The decision that sent United Airlines hurtling toward bankruptcy this week boosted shares of Dulles-based Atlantic Coast Airlines, a small carrier that counts United as a customer. In the days after the government's rejection of United's $1.8 billion loan-guarantee application, Atlantic Coast's stock surged more than 12 percent.
Some analysts believe that United's travails will translate into opportunities for its regional partners. Atlantic Coast flies for United Express out of Dulles International Airport and Chicago's O'Hare International Airport. Shares of Atlantic Coast closed Friday at $12.15, making it one of the week's biggest local gainers.
The Washington Post-Bloomberg regional stock index closed at 164.55 Friday, down just .33 point. The NVTC Potomac Tech 60, an index made up of 60 technology companies with a large presence in the Washington area, closed at 577.14, down 40.49.
Shares of GTSI rose 9.5 percent after the Chantilly information technology vendor said that it won a major contract from the National Institutes of Health. Under the deal's terms, GTSI will provide IT products -- including desktop, laptop and handheld computing devices -- for five years with five one-year extensions possible. The company values the contract at $6 billion over 10 years. Shares of GTSI closed Friday at $14.50. The stock is up 53 percent for the year.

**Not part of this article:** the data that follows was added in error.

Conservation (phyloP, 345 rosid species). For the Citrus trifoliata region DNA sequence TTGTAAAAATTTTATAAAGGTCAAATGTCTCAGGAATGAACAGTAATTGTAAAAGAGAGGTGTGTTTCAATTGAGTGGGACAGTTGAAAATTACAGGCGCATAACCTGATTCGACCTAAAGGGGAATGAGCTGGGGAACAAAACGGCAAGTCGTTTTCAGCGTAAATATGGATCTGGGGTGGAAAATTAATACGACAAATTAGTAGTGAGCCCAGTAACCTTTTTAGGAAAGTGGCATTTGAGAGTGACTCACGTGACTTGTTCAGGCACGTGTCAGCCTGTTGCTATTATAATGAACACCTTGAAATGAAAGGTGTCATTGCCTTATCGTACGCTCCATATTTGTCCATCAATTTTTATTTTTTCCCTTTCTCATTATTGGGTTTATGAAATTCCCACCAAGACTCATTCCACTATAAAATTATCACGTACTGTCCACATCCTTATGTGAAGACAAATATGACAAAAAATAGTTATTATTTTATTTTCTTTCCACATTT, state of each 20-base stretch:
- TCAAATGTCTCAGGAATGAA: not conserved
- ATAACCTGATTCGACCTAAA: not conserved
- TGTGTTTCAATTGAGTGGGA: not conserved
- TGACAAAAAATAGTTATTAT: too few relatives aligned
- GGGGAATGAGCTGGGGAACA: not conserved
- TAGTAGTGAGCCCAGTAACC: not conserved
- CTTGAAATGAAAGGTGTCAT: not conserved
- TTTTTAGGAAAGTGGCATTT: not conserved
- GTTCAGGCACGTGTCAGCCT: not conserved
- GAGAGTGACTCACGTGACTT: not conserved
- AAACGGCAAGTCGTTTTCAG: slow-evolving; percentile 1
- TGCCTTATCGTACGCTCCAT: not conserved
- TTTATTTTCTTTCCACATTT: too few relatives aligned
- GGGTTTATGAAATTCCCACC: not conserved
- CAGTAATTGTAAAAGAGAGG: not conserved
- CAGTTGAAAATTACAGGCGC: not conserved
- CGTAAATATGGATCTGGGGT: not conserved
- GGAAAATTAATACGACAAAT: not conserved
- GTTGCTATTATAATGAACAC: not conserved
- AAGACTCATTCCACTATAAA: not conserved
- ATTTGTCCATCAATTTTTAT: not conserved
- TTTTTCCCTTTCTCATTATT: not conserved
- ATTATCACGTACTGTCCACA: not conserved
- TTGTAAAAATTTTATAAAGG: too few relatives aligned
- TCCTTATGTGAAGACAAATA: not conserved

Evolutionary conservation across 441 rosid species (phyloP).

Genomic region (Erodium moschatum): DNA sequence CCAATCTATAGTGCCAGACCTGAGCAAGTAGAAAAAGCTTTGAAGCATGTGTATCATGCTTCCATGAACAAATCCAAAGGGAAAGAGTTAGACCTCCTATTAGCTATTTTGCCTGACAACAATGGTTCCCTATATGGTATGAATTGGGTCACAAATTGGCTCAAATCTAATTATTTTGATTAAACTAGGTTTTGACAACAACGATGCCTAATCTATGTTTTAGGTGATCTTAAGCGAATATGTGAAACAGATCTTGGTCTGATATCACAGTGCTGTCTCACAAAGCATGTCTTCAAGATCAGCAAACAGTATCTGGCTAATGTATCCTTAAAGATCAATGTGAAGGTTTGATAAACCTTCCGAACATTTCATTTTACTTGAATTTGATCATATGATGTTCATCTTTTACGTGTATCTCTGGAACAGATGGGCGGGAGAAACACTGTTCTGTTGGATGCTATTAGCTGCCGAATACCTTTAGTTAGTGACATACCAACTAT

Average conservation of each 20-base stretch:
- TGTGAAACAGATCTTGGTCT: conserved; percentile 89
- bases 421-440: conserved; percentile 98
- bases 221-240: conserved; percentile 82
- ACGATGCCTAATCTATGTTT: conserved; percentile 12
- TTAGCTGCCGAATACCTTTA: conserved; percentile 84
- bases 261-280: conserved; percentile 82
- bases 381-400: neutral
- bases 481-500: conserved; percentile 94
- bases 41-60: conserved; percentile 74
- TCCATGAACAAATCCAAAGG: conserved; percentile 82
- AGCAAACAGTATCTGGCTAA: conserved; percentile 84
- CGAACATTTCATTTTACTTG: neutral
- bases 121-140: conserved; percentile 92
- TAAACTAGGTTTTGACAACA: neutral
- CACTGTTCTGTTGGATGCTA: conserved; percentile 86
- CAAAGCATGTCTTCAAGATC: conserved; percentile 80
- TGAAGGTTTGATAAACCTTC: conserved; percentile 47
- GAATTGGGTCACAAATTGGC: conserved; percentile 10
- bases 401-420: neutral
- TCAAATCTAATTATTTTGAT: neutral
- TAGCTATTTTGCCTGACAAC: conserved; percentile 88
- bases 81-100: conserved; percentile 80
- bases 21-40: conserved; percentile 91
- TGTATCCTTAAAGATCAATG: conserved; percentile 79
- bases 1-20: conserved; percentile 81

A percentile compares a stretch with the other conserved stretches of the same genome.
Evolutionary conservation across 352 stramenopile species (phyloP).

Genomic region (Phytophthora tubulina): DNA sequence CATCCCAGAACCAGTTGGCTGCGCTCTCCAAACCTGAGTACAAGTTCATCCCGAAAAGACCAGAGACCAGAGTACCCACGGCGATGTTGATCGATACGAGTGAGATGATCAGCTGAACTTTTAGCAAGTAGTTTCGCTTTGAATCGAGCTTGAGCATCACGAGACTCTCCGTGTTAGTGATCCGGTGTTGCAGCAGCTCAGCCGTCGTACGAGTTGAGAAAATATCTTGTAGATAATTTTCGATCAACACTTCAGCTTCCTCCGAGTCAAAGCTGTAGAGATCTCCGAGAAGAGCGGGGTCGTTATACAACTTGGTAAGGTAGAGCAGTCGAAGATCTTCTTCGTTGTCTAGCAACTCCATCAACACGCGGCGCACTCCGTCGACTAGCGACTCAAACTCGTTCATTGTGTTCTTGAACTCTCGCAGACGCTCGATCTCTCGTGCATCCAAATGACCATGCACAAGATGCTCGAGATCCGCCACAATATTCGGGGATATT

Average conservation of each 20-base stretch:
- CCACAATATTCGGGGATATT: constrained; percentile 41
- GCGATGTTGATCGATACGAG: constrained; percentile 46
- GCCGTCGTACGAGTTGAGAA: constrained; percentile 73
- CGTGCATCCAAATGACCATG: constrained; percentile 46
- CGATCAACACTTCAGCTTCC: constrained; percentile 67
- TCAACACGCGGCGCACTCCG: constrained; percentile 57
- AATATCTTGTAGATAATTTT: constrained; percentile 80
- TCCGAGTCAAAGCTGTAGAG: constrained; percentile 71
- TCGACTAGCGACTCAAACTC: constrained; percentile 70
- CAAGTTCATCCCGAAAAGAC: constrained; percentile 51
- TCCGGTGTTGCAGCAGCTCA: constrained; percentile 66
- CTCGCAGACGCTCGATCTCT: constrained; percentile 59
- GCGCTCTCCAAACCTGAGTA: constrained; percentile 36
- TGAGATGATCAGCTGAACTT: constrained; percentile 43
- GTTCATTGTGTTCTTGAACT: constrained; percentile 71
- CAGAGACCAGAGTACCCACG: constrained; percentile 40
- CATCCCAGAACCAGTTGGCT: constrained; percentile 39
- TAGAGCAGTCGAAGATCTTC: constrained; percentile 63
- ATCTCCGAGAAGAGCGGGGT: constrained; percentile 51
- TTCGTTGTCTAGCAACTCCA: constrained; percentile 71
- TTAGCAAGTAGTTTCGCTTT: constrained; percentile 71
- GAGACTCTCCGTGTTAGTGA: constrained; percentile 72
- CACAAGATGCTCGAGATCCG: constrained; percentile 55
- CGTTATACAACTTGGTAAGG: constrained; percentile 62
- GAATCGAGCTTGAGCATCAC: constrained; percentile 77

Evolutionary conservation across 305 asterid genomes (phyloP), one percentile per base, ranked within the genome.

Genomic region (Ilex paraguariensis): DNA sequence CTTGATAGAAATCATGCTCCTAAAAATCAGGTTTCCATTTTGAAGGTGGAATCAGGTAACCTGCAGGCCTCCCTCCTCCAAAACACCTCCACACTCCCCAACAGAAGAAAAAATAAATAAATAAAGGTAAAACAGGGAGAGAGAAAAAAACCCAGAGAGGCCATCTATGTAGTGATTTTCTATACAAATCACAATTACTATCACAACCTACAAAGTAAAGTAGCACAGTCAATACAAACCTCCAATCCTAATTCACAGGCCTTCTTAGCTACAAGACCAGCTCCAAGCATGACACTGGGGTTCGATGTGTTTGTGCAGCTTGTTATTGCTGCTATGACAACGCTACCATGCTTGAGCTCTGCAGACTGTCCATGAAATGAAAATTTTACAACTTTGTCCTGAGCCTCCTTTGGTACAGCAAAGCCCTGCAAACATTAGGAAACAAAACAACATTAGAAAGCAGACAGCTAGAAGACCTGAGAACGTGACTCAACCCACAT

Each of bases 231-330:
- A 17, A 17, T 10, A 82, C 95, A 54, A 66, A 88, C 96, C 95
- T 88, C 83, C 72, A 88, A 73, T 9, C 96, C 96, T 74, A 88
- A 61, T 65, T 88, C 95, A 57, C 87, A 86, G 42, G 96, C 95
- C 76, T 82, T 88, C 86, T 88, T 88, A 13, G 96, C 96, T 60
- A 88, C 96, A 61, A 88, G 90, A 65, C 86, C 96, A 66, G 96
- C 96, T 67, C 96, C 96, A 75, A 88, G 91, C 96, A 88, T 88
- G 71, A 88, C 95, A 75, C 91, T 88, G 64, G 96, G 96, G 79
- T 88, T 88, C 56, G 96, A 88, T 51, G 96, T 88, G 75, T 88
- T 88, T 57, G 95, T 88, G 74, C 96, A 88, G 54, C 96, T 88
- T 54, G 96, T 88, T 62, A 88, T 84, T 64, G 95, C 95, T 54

Stock in Allied Research climbed 6 percent, rising after the Vienna-based maker of munitions said it would change its corporate name to Allied Defense Group Inc. The company said the new name better reflects the nature of its business. Two weeks ago, Allied announced that its chairman and chief executive, J. H. Binford Peay III, would step down. Shares of the company closed at $17.08 Friday; they remain up 23 percent for the year.
The departure of Guilford Pharmaceuticals' president helped drag down the drugmaker's stock 29 percent last week, making it one of the week's biggest local losers. David P. Wright said he is leaving the Baltimore biotech in search of other opportunities. He held the position for 11 months.
The resignation of Guilford's second-ranking executive comes at a critical time. The company, which has cut 20 percent of its staff this year, is expecting a decision from the Food and Drug Administration that could expand the use of its Gliadel Wafer, a brain-cancer treatment. Last month Guilford said its third-quarter loss grew to $14.6 million (49 cents per share) from $13.8 million (46 cents) a year earlier. Shares of Guilford closed at $3.51 Friday. The stock is down 71 percent for the year.
Shares of Reston-based Nextel Communications shed 6 percent of their value even as Research in Motion, the Canadian maker of BlackBerry pagers, announced a deal with the company to introduce a BlackBerry with Nextel's popular "walkie-talkie" function. It has been a tough year for wireless telecommunications companies, as analyst after analyst has predicted that an excess of capacity will lead to eroding profit margins. Bear Stearns cut its rating on the wireless sector last Friday because of what it described as increased industry risk and price appreciation. Shares of Nextel closed at $12.90 last week.
The stock remains up 18 percent for the year.